(DGR wrote the following extensive review of a new album by Aeternam, which is coming out this Friday, September 2nd.)
The career path that Quebec’s Aeternam have taken in the lead-up to their latest album Heir Of The Rising Sun – their fifth overall – has an interesting amount of twists and turns in it for a group whose genre descriptors boil down to a blackened death metal/folk metal hybrid. It’s the case with many other bands as well, but obviously those are dealing in differing shades, and in Aeternam‘s it feels more like a fight between two different styles, with each album a different snapshot at different points in that battle.
To say that the folk metal side has been winning out would be putting it politely of course, but that descriptor is inadequate here because “folk metal” often tends to conjure up imagery of a bunch of extra musicians with accordions, hurdy-gurdys, and flutes rather than a means of highlighting the music’s cultural aspects. Aeternam have often pulled from Middle Eastern history and mythology, and so too you often hear instrumentation from that region.
At first Aeternam used this effect in combination with a heavy Behemoth influence but over the years the band have lightened up – with perspective here, the band remain fairly heavy in comparison to a lot of other bands – and instead have become something more of a show, allowing themselves to stretch in a variety of different directions. In the case of Heir Of The Rising Sun, Aeternam have decided to make a thematic concept album focused on one period of time centered on the closing song ‘The Fall Of Constantinople’ – with all of the flavorings suggested therein.
The specific focus and genre-shift aren’t the only things that have changed for Aeternam. The band have a new guitarist and bassist in the ranks as well, meaning that vocalist/guitarist Achraf Loudiy and drummer Antoine Guertin are now the longest-tenured members of the group. Songwriting-wise this may be why the latest snapshot of Aeternam‘s career leans so heavily on the “folk metal” side of the ongoing genre-battle.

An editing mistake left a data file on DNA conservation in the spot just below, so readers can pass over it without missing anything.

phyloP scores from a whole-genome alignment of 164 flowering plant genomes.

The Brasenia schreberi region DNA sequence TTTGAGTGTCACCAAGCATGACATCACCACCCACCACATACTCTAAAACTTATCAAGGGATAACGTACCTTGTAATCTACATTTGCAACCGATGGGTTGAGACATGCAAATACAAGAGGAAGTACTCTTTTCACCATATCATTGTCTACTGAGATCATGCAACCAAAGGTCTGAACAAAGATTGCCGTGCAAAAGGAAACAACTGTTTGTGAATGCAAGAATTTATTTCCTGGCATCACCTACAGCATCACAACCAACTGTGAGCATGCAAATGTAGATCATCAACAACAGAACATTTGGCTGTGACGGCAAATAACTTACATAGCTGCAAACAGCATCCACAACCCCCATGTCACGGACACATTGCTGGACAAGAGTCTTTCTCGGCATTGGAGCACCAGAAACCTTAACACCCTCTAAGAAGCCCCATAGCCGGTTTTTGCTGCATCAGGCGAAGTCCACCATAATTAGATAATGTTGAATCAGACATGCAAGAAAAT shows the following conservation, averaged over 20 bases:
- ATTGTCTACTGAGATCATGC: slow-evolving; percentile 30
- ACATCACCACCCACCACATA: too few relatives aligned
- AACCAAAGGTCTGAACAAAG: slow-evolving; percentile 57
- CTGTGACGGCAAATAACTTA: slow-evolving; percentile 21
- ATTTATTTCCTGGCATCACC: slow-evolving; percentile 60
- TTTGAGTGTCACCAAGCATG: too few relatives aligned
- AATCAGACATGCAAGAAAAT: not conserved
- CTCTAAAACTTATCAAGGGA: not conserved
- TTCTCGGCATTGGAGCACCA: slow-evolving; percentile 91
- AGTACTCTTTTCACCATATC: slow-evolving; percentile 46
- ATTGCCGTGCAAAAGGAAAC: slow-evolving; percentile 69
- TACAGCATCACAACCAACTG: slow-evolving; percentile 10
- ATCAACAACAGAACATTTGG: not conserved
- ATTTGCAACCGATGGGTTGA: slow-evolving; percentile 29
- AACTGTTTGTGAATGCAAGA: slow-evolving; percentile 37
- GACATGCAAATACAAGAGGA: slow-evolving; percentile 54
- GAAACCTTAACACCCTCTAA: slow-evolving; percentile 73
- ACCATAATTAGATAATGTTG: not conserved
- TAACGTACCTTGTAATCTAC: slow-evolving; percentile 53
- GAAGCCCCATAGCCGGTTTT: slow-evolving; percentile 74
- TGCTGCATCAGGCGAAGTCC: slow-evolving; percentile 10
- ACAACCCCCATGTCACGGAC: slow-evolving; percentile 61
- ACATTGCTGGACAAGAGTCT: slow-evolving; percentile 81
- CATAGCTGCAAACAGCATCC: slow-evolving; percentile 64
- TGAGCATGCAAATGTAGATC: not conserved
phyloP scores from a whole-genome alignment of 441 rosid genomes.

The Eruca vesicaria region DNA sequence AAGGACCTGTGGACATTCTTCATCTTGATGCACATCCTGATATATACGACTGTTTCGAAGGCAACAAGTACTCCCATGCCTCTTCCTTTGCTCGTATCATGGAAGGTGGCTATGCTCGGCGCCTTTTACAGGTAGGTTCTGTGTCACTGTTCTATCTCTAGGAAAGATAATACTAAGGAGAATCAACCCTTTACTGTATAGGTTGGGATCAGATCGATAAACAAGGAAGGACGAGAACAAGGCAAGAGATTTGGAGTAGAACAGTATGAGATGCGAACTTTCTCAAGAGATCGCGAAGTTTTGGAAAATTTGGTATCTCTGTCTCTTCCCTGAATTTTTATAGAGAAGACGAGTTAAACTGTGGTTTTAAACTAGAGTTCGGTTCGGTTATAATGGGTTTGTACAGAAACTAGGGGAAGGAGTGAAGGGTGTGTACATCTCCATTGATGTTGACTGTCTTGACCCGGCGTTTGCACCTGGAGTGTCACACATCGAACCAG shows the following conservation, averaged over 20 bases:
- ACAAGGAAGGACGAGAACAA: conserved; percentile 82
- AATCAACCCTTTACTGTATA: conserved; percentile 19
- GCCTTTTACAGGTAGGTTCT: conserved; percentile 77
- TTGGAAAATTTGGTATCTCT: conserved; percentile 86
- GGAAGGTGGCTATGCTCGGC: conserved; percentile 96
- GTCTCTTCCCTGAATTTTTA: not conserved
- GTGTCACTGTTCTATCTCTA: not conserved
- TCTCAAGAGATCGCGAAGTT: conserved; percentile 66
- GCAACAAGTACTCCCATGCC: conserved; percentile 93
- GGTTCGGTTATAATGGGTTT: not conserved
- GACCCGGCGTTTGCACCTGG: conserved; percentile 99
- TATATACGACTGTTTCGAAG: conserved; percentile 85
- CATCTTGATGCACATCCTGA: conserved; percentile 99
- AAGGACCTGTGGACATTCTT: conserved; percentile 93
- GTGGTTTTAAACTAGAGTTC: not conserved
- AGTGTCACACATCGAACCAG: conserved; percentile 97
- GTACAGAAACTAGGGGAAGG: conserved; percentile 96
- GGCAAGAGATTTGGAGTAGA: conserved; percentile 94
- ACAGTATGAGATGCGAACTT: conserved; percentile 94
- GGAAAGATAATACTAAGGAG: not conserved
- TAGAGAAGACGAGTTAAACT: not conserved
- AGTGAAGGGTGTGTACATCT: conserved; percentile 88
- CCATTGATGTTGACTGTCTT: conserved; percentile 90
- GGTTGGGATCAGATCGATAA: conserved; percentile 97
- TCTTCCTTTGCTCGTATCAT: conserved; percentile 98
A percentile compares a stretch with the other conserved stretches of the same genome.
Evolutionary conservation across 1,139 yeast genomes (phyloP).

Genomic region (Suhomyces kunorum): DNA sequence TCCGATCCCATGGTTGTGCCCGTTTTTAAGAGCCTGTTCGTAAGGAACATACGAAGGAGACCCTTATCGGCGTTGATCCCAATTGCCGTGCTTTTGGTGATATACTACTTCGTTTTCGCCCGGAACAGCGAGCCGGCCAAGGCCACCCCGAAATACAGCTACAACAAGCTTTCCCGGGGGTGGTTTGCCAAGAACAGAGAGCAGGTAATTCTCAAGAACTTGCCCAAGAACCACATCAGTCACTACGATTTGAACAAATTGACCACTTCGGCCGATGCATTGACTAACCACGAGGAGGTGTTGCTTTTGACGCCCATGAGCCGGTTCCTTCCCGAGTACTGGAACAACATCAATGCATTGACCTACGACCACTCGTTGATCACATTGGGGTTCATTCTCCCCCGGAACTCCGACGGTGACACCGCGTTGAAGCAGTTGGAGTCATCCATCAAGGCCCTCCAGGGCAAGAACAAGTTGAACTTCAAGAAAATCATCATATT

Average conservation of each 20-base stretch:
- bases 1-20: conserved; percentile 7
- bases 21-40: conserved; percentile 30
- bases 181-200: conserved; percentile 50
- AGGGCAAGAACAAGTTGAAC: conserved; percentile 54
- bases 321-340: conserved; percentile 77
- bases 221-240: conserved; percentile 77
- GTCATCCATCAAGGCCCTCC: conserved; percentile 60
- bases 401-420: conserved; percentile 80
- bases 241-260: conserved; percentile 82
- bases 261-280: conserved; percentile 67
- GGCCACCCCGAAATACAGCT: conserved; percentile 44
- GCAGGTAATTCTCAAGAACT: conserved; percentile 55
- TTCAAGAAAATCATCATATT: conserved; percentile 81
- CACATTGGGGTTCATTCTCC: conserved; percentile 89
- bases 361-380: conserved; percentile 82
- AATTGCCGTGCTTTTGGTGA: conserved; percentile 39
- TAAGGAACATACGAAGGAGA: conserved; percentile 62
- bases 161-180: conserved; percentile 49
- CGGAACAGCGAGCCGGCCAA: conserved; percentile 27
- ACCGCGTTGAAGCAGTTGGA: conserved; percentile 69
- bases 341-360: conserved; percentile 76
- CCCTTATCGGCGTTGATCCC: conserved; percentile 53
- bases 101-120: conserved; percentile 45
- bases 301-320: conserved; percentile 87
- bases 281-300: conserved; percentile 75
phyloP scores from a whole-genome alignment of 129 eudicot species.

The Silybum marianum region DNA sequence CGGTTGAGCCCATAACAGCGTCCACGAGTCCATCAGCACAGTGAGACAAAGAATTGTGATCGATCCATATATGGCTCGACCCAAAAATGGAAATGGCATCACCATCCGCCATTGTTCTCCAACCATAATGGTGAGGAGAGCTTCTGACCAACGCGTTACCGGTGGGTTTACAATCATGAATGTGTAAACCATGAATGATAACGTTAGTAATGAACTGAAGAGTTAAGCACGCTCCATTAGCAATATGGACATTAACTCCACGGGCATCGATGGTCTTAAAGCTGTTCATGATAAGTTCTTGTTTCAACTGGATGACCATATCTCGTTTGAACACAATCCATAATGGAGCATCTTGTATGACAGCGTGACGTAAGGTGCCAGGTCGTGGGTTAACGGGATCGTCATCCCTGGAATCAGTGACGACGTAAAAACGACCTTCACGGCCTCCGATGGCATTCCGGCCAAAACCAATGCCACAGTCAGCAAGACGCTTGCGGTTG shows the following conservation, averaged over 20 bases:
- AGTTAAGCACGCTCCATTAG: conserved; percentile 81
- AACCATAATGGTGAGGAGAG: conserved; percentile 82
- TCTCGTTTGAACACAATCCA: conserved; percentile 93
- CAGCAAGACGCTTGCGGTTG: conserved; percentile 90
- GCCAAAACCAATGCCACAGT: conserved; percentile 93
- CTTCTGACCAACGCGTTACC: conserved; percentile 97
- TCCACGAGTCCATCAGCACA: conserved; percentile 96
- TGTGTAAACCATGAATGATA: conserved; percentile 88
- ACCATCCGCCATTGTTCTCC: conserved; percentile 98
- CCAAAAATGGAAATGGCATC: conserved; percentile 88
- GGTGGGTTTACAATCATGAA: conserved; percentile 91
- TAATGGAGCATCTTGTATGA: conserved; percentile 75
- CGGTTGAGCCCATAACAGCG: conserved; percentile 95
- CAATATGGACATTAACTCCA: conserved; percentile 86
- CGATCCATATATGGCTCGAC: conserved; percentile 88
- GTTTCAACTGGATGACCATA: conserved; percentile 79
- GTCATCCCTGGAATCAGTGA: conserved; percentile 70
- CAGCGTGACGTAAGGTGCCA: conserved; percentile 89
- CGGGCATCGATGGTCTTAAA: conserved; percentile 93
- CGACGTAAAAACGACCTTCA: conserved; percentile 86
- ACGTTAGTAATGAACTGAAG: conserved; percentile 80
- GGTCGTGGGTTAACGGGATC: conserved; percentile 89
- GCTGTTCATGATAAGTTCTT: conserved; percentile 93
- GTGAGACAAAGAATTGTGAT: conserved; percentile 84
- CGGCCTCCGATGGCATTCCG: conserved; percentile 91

There’s a lot of extra instrumentation on Heir Of The Rising Sun outside of the usual core of the band, and likewise a lot more prominent clean singing. The instantaneous and crushingly heavy nature of the band’s initial releases has been traded in for something more sleek. Songs on Heir Of The Rising Sun are a lot more involved than they have been previously so some of that instant appeal of a heavy-as-hell segment of a song has switched in favor of music more focused on keeping the listener engrossed in the album concept and time period.
Aeternam still break out some heavy stuff on Heir Of The Rising Sun but it’s a lot less immediate than in the past. The mileage you get from Heir Of The Rising Sun may boil down to how quickly the first three songs lock in with you, because those are the album’s blueprint for the most part and they are the ideas that Aeternam act upon.
Early single “Beneath The Nightfall” makes it very clear that Aeternam are going to work damned hard to transport you to Costantinople by basically throwing everything and the kitchen sink at you. There are so many layers packed into that particular song in between the bevy of orchestration, varied instrumentation, the core heaviness of the song, the additional choirs, and all the other differing vocal styles. “Beneath The Nightfall” is both a lot to take in and also plays every card Heir Of The Rising Sun has in one particularly dense, five minute go. It’s a very bombastic song that plays out like the stage setting of a musical, guiding the listener through key players and areas of the album and what the band hope to expand upon over the remaining songs.